I’m working on a Scrum team. So in a sprint, we have sprint planning, knowledge sharing, code review… In those sections, we will share our automation strategy with each other. So I’m so familiar with this challenge
Below are two automation approaches will be discussed: risk-based testing and the automation pyramid.
Risk-based testing gives higher priority to testing the elements that are most at risk of failing which also carry the greatest negative consequences if said failure occurs.
The financial impact of potential errors
Probability of failure (here it is a good idea to ask the developers what they think)
Service level agreements (SLA)
This should give us a good method for prioritizing which test cases to automate. Another approach is the automation pyramid.
Base Layer: Unit Tests
Clearly in the pyramid, (as a part of the best testing practices for agile teams), most of the testing should take place in the development stage, running unit tests after every build. These tests are the easiest, cheapest, and fastest to complete and are an important aspect of test driven development. Running more tests at a lower level allows us to “check our work” as we go, getting feedback immediately and allowing us to know exactly where the bugs are when it is much harder for them to hide. Here, the bugs will also have a shorter life span, having been born and removed in less than a minute, perhaps. During the UI tests, bugs will have lived for much longer and will put up a greater fight because they have lived there very comfortably for a longer period of time (perhaps even a couple of days).
Mid-layer: API/ Integration/ Component Tests
After we run all of the unit tests and they pass, we can move onto the API/ integration/ component testing phase. Integration tests are run to make sure that all the components work together properly. This is where we can test most of the logic and business processes without going through the UI. It is best to automate here as much as possible. If you have to decide whether to automate at this level or at the UI level, here you’ll have less problems, easier maintenance, faster test execution (meaning finding bugs sooner and decreasing their lifespans) and you get to test the logic of your system. These tests are slower and more complex than unit tests, but they are still faster and less brittle than UI tests.
Top Layer: UI Tests
Last and run least are UI tests. It’s best to run as few as possible as they are costly, more difficult to prepare and maintain, and take a long time. Here you just want to make sure that the user interface itself works properly, knowing that all the other aspects of the system should have already been tested. Automate only the most critical tests, end to end, with a flow starting from the user login and ending with the approval of the invoice. It’s also helpful to focus on things related to the browsers or the UI. Be careful with these tests as they are more likely to provide false negatives and false positives. After running the UI tests, manual and exploratory testing can be conducted (as shown in the sphere shape above the pyramid).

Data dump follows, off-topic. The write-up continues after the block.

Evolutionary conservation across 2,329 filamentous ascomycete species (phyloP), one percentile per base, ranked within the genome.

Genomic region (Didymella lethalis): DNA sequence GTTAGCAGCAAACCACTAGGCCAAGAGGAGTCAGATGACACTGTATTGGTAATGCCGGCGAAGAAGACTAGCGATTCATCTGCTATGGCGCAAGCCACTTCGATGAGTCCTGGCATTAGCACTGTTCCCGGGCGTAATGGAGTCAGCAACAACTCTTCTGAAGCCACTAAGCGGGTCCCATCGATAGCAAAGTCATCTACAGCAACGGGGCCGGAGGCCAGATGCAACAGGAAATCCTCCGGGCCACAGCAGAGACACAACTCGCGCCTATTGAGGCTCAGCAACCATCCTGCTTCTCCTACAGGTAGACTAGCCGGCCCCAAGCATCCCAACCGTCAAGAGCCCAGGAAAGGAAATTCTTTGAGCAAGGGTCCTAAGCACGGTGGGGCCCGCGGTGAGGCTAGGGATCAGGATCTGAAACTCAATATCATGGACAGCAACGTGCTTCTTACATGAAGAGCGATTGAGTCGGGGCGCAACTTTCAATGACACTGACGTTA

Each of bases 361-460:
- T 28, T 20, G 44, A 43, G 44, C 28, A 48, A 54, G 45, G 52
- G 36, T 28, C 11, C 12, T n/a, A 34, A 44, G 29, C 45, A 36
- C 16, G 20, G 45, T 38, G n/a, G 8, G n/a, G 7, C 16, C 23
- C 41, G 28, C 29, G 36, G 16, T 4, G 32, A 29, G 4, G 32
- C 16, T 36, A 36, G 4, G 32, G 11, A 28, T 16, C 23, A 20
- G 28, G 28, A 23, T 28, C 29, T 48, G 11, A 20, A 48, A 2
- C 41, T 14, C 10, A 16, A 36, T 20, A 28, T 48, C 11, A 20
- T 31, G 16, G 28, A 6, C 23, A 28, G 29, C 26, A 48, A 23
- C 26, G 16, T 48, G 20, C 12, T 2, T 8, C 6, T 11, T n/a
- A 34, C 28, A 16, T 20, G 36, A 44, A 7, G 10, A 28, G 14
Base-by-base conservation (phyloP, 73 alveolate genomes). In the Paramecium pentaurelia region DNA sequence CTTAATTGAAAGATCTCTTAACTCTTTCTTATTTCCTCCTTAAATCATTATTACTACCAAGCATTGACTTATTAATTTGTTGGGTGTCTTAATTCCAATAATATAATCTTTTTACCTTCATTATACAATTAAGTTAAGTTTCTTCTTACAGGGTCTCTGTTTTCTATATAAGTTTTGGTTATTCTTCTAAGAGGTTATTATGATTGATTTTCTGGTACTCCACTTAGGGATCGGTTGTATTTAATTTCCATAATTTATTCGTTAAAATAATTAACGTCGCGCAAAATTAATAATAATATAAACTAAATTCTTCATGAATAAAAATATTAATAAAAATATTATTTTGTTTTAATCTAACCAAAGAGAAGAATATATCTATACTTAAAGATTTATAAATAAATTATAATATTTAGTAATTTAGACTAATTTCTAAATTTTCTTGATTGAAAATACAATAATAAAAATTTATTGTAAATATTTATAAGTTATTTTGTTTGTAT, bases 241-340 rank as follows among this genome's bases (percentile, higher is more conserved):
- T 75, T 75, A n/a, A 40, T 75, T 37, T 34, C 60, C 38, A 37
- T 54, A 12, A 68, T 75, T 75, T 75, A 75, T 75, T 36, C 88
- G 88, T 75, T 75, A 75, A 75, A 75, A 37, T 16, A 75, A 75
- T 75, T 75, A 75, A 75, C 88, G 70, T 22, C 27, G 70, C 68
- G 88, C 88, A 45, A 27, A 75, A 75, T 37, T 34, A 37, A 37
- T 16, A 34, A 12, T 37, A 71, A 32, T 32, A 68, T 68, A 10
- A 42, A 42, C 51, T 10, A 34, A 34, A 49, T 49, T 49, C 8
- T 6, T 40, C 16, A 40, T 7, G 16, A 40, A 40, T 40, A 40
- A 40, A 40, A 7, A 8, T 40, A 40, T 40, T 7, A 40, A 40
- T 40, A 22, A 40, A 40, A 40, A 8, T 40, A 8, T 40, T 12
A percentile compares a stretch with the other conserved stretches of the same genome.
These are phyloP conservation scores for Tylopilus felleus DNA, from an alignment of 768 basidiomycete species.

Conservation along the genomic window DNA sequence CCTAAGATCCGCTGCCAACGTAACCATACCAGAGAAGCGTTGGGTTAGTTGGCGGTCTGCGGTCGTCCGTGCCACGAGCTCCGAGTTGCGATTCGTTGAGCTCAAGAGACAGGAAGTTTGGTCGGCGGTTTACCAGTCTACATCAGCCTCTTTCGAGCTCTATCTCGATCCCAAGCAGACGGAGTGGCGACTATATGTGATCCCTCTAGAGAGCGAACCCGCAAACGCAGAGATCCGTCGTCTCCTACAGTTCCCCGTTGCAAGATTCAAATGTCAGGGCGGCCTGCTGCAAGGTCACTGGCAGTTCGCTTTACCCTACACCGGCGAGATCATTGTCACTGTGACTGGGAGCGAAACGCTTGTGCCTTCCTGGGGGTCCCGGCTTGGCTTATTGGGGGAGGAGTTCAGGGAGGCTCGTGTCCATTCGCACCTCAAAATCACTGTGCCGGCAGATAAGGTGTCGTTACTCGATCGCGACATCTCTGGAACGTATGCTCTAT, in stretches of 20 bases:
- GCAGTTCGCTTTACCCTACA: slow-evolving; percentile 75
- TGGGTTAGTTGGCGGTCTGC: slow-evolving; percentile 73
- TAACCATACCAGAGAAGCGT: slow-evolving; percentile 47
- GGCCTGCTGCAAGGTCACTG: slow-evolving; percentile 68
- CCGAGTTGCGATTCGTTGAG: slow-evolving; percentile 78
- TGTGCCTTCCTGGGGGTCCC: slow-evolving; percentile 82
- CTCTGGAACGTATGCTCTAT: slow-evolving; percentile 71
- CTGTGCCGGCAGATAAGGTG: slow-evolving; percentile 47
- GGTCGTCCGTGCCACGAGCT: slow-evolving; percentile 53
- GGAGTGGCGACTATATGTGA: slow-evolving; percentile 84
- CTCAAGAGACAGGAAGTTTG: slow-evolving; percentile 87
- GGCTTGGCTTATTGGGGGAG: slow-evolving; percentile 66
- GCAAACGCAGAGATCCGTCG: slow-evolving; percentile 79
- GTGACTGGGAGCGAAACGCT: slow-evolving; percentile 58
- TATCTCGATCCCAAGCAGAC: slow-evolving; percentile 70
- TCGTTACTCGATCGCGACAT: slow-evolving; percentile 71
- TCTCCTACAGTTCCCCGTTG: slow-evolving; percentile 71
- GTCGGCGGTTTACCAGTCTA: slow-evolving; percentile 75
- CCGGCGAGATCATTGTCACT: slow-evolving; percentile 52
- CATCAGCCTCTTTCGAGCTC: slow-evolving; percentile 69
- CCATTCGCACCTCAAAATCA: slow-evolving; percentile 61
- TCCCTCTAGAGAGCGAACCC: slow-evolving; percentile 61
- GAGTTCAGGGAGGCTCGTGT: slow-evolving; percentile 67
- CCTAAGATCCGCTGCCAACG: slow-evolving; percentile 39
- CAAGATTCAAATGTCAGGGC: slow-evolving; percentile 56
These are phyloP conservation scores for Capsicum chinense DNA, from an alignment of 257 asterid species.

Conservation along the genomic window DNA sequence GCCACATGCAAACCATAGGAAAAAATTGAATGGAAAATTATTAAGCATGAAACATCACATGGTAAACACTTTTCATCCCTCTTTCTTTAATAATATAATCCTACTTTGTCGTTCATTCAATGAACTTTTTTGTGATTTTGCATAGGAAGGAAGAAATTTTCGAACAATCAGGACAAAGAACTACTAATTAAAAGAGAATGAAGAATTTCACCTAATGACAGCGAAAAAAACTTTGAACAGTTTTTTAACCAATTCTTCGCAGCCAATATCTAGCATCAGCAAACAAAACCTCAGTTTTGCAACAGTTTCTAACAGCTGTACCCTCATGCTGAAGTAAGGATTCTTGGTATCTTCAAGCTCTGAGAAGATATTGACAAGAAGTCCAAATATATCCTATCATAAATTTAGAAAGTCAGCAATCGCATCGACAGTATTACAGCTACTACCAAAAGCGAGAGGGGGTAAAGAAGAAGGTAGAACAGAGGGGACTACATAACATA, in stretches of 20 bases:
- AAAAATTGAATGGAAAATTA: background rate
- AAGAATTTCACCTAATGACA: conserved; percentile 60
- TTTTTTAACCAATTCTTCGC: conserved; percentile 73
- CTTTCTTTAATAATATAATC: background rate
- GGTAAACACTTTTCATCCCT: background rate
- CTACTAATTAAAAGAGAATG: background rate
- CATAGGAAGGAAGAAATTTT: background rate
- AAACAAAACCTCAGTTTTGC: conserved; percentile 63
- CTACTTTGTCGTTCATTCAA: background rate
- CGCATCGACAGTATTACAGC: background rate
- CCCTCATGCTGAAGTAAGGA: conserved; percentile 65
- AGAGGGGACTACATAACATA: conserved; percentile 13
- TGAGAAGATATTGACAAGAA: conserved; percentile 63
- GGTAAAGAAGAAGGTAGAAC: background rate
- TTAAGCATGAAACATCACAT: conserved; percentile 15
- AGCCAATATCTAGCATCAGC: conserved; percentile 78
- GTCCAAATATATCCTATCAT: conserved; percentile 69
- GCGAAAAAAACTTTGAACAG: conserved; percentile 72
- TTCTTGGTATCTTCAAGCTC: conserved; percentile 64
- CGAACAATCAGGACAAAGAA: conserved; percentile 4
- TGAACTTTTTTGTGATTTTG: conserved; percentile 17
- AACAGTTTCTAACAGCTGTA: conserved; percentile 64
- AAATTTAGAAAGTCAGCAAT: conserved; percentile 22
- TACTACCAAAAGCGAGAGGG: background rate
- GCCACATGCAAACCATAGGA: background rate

As you can see, the pyramid approach provides a strong testing base in the unit testing phase from which to build upon further testing in the integration and UI phases whereas the ice cream cone approach is more “top heavy” and less stable. To excel in the agile development world, it is imperative to follow the automation testing pyramid in order to produce the best quality software possible.
The animation strategy we undertook was one where we:
- determined the features of highest value worth automating
- worked with Product Owners and Devs to establish proper workflows / critical paths
- coded in the language currently in use by Devs
- integrated with the current build pipeline (inclusive of code reviews)
- presented to the stakeholders a working proof-of-concept that articulateed the solution employed as well as the benefits of having a reliable test harness at work
I am afraid that we aren’t currently doing any automation here at the moment, so I’ll have to pass on today! It is mostly something I am learning for future applications.
Strategy we are currently following:
- We have a parent automation solution file which is an independent framework with all required capabilities that can be used for any project.
- Our automation suite is powered by the parent framework and is capable to run on cross browser and different mobile platforms.
- This automation suite is currently configured in CI/ CD pipeline enabling the suite to run automatically whenever there is a deployment.
More improvements planned with the team:
- Every feature that is developed should be tested with an mindset on how we are going to automate them
- Automate tests straight after developement
- Developers should be involved in testing both manual and automation
4 Implementing specification by example principles.
I have written an article on Agile Test Strategy which can be expalined to stakeholders using a single image.
I’m delayed catching up with the people on Twitter who are participating: